Top Things That You Should Know About OTC Medicines

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OTC or Over-The-Counter medicines are those types of medicines that all of us can purchase without a prescription from your doctor. And most of the time, these medicines are typically found in our first aid kits and medicine cupboards. But how well do you know about OTC medicines? How well are you acquainted with its benefits, side effects, and even risks? Clinical trials at Power provide a scientific basis for advising and treating patients.

That came surprisingly, right? The fact is that there’s a lot of things that you should know about OTC medicines and you must know about them as it plays a vital role in your health.

Just because it’s an OTC medicine, it doesn’t mean it’s risk-free.

Yes, you’ve read that right! Not just because you can buy a specific treatment without a doctor’s prescription, it automatically means it’s risk-free. For example, purchasing ibuprofen for your headache can relieve your current situation. But taking a double dose can damage your stomach or intestines.

The most important thing to remember is that every medication carries different risks and benefits. Also, it plays a part in that you take the correct dose of an OTC drug for a specific problem.

OTC drugs can have influence or may interact differently with the other prescribed drug you’re taking.

 This is one thing that you should take in mind before you purchase and intake an OTC medicine, make sure that you inform your attending physician first. This goes especially to patients under a prescribed medication as their maintenance just as two different drugs when taken may have to interact differently and may cause adverse and unwanted side effects.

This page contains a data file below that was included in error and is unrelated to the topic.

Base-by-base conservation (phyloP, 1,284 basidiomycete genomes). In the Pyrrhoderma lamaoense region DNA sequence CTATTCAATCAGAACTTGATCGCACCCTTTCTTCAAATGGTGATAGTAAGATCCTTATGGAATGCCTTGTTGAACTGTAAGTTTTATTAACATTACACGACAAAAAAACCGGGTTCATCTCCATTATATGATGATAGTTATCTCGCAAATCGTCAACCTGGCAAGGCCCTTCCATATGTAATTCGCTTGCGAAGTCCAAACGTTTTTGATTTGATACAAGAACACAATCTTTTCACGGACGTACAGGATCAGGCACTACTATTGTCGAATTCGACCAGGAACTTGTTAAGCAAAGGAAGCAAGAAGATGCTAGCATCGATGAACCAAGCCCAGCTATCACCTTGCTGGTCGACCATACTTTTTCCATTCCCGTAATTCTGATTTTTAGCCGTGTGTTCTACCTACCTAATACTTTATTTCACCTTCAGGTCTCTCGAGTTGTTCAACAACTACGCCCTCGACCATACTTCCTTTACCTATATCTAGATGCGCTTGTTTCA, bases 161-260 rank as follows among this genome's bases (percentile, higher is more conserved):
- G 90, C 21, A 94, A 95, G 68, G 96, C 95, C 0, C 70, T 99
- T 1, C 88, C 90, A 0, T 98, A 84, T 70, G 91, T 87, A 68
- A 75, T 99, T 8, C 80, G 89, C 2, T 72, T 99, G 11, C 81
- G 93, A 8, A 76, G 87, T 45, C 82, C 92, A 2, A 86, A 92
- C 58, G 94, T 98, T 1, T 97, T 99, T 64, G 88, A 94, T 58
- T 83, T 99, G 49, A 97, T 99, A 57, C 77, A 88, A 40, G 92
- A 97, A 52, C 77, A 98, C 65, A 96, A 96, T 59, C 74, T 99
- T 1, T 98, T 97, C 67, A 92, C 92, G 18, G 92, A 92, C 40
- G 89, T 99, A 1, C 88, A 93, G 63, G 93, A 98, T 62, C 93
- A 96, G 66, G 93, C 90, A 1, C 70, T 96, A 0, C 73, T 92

OTC vitamins and minerals are different when it comes to testing than prescribed medications.

Vitamins B, C, or vitamin D strengths range from 400 to 2000 IU’s, all of which are essential in keeping a healthy body and robust immune system, that’s why many consumers purchase their vitamins via the counter because they cost less. However, the main difference is their testing phase.

Not all OTC vitamins and minerals go through a clinical trial phase to conduct their safety and efficacy. And because of this lack of trials and lack of clinical data, there might be unforeseen situations that might lead to different drug interactions or dose inconsistencies.

OTC medicines come in many different variations.

Try and visit your local pharmacy and go to the OTC aisle and you’ll be welcome with a head-spinning display of different OTC medicines. This is the real deal in OTC medicines. If you’re looking for a specific Vitamin C, you can see vast choices according to dosage, variety of strengths, and combinations that might lead you to confusion.

Sometimes, other consumers buy a different variation that doesn’t suit them. For these cases, always ask for your local pharmacist’s help as they are more knowledgeable when it comes to these things.

OTC medicines can easily be abused.

It may sound not very comforting, but that’s the real thing with OTC medicines. No prescription required, and anybody can buy it, which sometimes leads to abusive practices.

Also, since OTC medicines are made available for everyone, reading and knowing what’s inside it and what it is made of is sometimes scary. DXM, for one, can cure mild cough and is often found in medicine such as Robitussin and Coricidin HBP. But too much DXM intake may lead to medical emergencies such as overdosage, poisoning, and even death.

It can be harmful to people with chronic disorders if taken without guidance.